Haven’t blogged for a couple of weeks. Not because I’ve been on holiday although it felt like stepping out of the world (which to my annoyance carried on perfectly well without my participation – a lesson to us all). I developed a corneal ulcer and came within a whisker of losing the sight in one eye. Cue going back in time music and wobbly seventies screen effects . . . .
Monday night Husband and I had some friends over for dinner and I was rejoicing too much in the fact that my cherry cheesecake a) tasted nice and b) didn’t collapse into a mangled heap when removed from the tin, to notice that my right eye felt mildly uncomfortable. I took out my contacts, put on my specs and thought no more of it. Next day the eye felt more scratchy and sore. Now all of you lens wearers will know that it’s possible to scratch the cornea, and develop an infection in the scratch, although if you wear disposables, this is less likely. So I thought I’d scratched it and imagined it would just get better by itself. Alas, just like my mother I have an element of ‘don’t make a fuss’ when it comes to my health which I accept is deeply stupid. (If her leg was severed, my mum would hop to hospital with the other leg under her arm). I'm not quite so bad but there's a half way house between imagining every cough is lung cancer and the other extreme where you're scraping gangrene off your leg and soldiering on.
Wednesday I couldn’t sleep – a fork was jabbing my eye. Thursday, Husband took me to A&E who dripped a wonderful liquid I thought of as ‘eye heroin’ into my eye which removed the pain temporarily and packed me off to Moorfields Eye Hospital. It was a hot day and travelling on the tube, even with a companion was terrifying. I kept thinking I’d missed the step. I stumbled up the suddenly blurred escalators. People brushed past sweatily. Husband held my hand but I still felt jostled. My world was getting narrower and darker.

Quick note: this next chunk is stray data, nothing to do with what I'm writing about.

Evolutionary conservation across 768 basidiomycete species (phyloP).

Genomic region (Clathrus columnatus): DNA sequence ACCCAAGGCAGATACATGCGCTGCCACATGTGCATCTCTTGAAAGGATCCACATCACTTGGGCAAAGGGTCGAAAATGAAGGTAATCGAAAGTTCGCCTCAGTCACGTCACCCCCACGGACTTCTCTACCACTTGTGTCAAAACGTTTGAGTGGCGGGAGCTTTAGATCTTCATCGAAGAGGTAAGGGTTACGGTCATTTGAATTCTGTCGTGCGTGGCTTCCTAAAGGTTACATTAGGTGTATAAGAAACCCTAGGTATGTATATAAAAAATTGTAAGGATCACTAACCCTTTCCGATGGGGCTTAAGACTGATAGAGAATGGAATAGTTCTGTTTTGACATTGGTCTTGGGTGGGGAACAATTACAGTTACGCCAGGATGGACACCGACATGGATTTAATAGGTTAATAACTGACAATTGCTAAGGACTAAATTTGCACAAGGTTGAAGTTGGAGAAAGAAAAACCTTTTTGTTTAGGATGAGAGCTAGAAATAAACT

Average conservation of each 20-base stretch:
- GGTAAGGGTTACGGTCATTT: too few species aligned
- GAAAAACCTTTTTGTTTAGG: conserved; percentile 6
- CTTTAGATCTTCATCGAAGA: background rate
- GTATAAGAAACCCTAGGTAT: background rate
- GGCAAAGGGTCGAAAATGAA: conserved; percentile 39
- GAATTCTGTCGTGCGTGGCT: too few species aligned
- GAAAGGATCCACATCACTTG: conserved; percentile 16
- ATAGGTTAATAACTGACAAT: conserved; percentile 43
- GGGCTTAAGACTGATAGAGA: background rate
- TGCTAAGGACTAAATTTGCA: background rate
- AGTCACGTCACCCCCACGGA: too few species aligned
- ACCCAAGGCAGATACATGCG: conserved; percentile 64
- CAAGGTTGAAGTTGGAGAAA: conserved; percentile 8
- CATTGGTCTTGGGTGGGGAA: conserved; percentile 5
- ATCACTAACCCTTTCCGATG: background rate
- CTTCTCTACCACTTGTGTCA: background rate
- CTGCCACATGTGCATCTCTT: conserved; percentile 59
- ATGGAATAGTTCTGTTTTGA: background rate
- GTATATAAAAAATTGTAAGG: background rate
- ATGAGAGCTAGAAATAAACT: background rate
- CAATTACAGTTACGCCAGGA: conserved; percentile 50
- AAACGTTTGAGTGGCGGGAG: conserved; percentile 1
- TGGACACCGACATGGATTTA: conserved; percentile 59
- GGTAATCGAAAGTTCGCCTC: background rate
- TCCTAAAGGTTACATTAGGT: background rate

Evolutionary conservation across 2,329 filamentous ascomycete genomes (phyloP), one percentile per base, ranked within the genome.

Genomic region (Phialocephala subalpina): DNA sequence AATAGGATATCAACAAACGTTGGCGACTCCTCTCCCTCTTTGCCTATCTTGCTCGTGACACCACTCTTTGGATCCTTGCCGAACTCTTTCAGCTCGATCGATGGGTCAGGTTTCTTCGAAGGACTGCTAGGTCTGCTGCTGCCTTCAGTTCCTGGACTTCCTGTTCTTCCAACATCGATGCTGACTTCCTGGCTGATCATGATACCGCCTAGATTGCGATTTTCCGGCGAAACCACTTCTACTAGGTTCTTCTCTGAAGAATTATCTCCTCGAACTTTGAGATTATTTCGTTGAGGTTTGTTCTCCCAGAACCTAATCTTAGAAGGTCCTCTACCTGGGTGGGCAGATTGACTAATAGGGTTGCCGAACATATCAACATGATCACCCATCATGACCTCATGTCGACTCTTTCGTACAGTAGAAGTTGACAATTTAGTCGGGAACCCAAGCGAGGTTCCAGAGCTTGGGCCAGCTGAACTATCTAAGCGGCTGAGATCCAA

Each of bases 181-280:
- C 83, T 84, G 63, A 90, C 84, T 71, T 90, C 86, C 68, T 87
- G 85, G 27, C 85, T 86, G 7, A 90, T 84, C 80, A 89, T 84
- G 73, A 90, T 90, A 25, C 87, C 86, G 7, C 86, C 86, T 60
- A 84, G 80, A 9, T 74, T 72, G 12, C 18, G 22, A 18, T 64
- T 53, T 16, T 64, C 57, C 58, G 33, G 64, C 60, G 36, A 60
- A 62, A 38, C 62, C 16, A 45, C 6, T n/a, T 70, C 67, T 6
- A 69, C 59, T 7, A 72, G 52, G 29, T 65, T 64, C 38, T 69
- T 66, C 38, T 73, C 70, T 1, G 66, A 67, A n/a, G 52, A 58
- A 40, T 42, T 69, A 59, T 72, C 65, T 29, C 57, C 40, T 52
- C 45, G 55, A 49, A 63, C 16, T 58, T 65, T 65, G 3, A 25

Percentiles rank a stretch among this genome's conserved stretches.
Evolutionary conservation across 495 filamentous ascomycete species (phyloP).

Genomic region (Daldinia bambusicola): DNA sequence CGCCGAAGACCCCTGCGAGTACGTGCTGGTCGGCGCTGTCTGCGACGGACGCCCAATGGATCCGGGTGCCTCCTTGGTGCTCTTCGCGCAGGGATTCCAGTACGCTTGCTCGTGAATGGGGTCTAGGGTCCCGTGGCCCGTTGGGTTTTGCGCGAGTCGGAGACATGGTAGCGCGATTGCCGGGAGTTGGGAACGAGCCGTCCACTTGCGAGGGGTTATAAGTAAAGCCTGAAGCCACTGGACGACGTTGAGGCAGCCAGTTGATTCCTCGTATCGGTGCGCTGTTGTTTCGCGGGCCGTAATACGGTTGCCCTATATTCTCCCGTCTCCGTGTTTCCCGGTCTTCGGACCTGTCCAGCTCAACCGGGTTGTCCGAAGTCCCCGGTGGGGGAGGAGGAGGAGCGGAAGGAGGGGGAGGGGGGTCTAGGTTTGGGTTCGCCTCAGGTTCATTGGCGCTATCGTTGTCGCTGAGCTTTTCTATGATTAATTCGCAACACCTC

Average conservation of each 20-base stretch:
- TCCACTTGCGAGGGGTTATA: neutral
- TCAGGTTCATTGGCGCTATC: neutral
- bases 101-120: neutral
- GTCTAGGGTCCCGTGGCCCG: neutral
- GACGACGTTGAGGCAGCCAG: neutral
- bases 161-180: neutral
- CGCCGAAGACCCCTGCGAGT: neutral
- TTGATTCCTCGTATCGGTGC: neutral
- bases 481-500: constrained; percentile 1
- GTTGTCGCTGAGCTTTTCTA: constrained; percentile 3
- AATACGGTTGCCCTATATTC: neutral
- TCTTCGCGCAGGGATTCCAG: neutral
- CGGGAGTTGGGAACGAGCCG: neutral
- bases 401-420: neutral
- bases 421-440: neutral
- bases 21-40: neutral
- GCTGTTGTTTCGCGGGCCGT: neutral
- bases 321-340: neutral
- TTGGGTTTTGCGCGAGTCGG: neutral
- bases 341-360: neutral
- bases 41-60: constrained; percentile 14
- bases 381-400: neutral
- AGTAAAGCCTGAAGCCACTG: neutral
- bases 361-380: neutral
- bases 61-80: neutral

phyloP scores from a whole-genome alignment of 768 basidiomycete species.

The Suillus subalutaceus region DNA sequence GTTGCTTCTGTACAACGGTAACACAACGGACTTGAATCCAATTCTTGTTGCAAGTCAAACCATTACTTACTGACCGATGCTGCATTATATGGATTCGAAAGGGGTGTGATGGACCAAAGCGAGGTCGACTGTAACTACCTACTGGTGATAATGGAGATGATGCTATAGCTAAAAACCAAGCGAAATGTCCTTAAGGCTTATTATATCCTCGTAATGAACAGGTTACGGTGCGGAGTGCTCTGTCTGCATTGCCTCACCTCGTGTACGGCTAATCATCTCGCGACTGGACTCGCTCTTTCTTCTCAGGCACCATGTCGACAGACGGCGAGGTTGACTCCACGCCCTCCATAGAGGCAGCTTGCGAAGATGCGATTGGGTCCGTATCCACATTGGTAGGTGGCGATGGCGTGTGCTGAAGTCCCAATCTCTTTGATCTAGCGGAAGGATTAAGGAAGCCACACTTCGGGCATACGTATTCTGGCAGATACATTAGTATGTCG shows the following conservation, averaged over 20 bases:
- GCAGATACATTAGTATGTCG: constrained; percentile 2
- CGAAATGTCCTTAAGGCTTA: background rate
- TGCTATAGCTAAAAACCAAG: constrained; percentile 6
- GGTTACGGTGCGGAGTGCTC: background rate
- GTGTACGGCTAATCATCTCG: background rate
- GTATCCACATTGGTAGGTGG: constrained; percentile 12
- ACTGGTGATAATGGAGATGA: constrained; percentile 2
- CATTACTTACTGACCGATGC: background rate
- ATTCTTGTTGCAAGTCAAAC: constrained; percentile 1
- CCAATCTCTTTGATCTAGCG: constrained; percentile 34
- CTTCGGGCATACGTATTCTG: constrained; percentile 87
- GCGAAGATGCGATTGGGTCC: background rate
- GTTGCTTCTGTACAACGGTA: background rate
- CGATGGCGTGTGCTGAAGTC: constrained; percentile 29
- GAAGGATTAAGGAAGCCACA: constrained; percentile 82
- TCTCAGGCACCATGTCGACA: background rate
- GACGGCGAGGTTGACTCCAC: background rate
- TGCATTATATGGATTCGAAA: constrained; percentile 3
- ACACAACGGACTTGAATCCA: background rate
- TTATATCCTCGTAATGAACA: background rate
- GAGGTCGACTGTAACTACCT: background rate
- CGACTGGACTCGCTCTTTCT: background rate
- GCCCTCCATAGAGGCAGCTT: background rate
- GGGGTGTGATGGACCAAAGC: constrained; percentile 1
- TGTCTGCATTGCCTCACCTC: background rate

Moorfields diagnosed a Staphylococcus aureus, with fluffy edges which made it sound like some sort of Cbeebies infection. Specialists pried my eye open, and various experts kept nipping in to marvel at the fluffiness of the infection that was eating into my cornea. Most of the time they snapped from medical curiosity to genuine sympathy. Once a doctor mentioned prognosis and blindness in the same sentence. I burst into tears, picked up a tissue to wipe my eyes, and she literally knocked it out of my hand. 'You were going to wipe the good eye' she said. 'You don't want the infection to spread.' I managed to feel shock, horror and gratefulness in about three seconds. My eye seemed to be permanently rammed open. I began to feel like Malcolm McDowell in A Clockwork Orange. They gave me antibiotics and told me to come back the next day. I felt they weren’t telling me something. Husband and I went home. He took over everything. I couldn’t read, couldn’t watch tv and had a pounding headache. There was no worrying about deadlines – they were an impossibility. I cancelled everything and lay down in a darkened room with damp cotton wool over my eye. I wasn’t allowed to take any eye heroin with me (it reduced the effectiveness of the antibiotics) but one kind corneal specialist looked the other way while I slipped some into my bag. It was impossible to sleep without it.
Over the next week, I went back to Moorfields every day while they monitored my eye. I got to know the stifling heat of the waiting rooms and the rabbit warren corridors. I heard people complaining about being kept waiting for more than an hour. ‘I don’t mind but I’ve got things to do’ huffed one woman. ‘Like what?’ said her husband. ‘I was going up Sidcup for the bingo’ she whinged. I sat and listened to the hum of the few working fans and felt thankful that Moorfields and the NHS existed and all I had to pay for were the drugs that would (probably) make my eye better.
On the fourth day the corneal specialist told me that they were worried the infection might perforate the cornea and lead to permanent blindness. Being myopic anyway, I’d always made feeble jokes about ‘being blind’ but this was the real deal. If the drugs didn’t work . . .If I’d come in to the hospital one day later I would have lost the sight of my right eye. But they had caught it in time. My eye was responding.
Now after a week and a half, my right eye is still blurred but the infection is shrinking and I’m feeling much better. I’m not out of the woods yet but almost. And I’m more grateful to the skill and kindness of the staff at Moorfields than I can express.